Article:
When it was first announced the internet fanboys went balistic that McG was directing a film in this beloved series. With everybody getting a chance to see Terminator Salvation today, I believe that everybody will be singing McG's praises tomorrow. He got written off early because of his goofy name and the cheesiness of his first film Charlie's Angels. But I'd like to be on the record to say that I've been down with the man since day one. I saw the potential in him as a director with Charlie's Angels and I've got the review to prove it. Here's my original review from 2000:
A producer's recipe for a Big Dumb Hollywood movie: Start by coating the pan liberally with a stale TV show. Drop in 1 over-written screenplay, add 3 parts sex-appeal, 2 parts of-the-moment trend, 1 part platinum selling soundtrack and 1 part top-notch special effects, then mix together with the latest video music / commercial director, and bake at 400 for 98 minutes. Finish it off with a nice glaze of high budget ad campaign. End product should yield an average opening gross of 25 million dollars. (Results may vary on subsequent weekends.)
A funny thing happened on the way to the box office for Charlie's Angels, this recipe for usually bland entertainment, turned out to be a delectable treat. Thank you's belong to director McG (short for Joseph McGinty Nichol), who actually knew exactly what kind of movie he was making. McG knew that he wasn't working on the next "Citizen Kane", that he was in-fact making a high budget remake of a cheesy 70's TV show. The movie equally spoofs and celebrates the show it was based on.
Charlie's Angels opens like a new age Scorsese film, with a tracking shot through the Colombia logo, into a jet, up and back down the aisles, then staying with a conversation for a moment, before finally jumping out of the plane with the talkers. Although broken up with camera tricks, it creates quite an impressive opening scene. McG manages to keep up this pace for most of the film. Each scene is a completely different world, we may be in a 50's musical or a back alley kung-fu fight, but we're almost guaranteed to be shown a good time. McG knows the rules of each of these genre's and shoots them accordingly. Unlike so many of the new wave of directors, he knows when to use funky camera angles and slow-motion shots, he doesn't abuse these tricks of the trade.
We're introduced to the Angels via a fun split-screen montage. Natalie (Cameron Diaz) is the fun, girl-next-door type, who kicks butt in an athletic manner. Alex (Lucy Liu) is the refined one, with an elegant fighting style. Dylan (Drew Barymore) is the smokin' in the bathroom, street fightin' babe. Every single scene they are in different clothes or costume. Each girl has their own scenes to shine in; Natalie on stage at Soul Train, Alex as a dominatrix / office efficiency expert, Dylan fights five guys with her hands tied behind her back, the film just goes on like this.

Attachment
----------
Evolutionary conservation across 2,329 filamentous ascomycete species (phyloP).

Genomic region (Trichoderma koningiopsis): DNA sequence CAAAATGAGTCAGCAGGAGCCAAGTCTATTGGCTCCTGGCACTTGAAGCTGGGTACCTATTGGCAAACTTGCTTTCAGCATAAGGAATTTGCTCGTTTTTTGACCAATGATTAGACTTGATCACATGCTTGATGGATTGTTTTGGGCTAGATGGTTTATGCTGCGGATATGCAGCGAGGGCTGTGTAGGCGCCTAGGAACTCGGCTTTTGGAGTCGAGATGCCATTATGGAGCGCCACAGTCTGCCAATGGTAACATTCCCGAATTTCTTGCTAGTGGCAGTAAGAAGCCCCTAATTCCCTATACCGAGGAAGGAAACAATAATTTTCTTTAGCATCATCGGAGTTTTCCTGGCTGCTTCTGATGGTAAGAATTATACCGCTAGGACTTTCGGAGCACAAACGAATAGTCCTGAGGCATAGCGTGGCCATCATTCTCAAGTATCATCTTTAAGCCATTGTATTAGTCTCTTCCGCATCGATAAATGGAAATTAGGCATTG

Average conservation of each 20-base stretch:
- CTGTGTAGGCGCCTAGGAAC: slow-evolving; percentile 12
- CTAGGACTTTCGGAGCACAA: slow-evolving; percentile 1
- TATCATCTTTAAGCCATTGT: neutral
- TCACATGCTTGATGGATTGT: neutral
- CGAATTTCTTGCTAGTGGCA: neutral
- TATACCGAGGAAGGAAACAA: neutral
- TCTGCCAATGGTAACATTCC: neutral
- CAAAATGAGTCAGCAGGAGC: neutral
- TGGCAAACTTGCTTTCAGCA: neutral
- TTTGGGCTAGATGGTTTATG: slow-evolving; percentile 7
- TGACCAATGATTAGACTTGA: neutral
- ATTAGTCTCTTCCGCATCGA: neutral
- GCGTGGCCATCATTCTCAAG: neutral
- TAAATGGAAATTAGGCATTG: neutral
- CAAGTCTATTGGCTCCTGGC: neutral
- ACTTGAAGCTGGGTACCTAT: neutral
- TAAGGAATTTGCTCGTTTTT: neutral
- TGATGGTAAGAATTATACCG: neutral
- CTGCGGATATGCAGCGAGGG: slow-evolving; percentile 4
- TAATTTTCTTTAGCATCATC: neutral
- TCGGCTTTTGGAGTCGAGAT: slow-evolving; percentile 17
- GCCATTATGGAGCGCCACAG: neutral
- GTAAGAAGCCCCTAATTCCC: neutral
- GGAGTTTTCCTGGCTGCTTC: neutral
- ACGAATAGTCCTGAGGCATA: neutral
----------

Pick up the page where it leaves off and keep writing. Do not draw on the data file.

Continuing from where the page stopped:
Another major bonus this movie has going for it, is that the important supporting roles are filled by great actors. Bill Murray, who has gone from leading man to character actor in the past few years, turns in a great comedic performance as Bosley, the middle-man between Charlie and the Angels. Alex Knox, the Angels' client is played by Sam Rockwell ("The Green Mile"), he's another character actor who has turned into a scene stealer, with great charisma that jumps off the screen. And without even saying a word Crispin Glover is the creepiest villain of the year, as "The Thin Man".
Story? What story? This film is an excuse to showcase the over-the-top action sequences with the gorgeous girls in their pretty clothes. Haven't you gotten that yet? If you haven't, then you probably won't enjoy this movie.I've already said it, but I'll say it again, the real star of this film is director McG. Without him, Charlie's Angels would have been another bad TV show remake. He turns what appears to be a pretty weak screenplay, into one fun scene after another. Coming from a music video background, he knows how to set action to music, and the soundtrack turns into another wonderful character. It takes some kind of demented genius to be able to fit Baby Got Back and Turning Japanese into your film perfectly. I look forward with great anticipation to his next film. - Grade: B+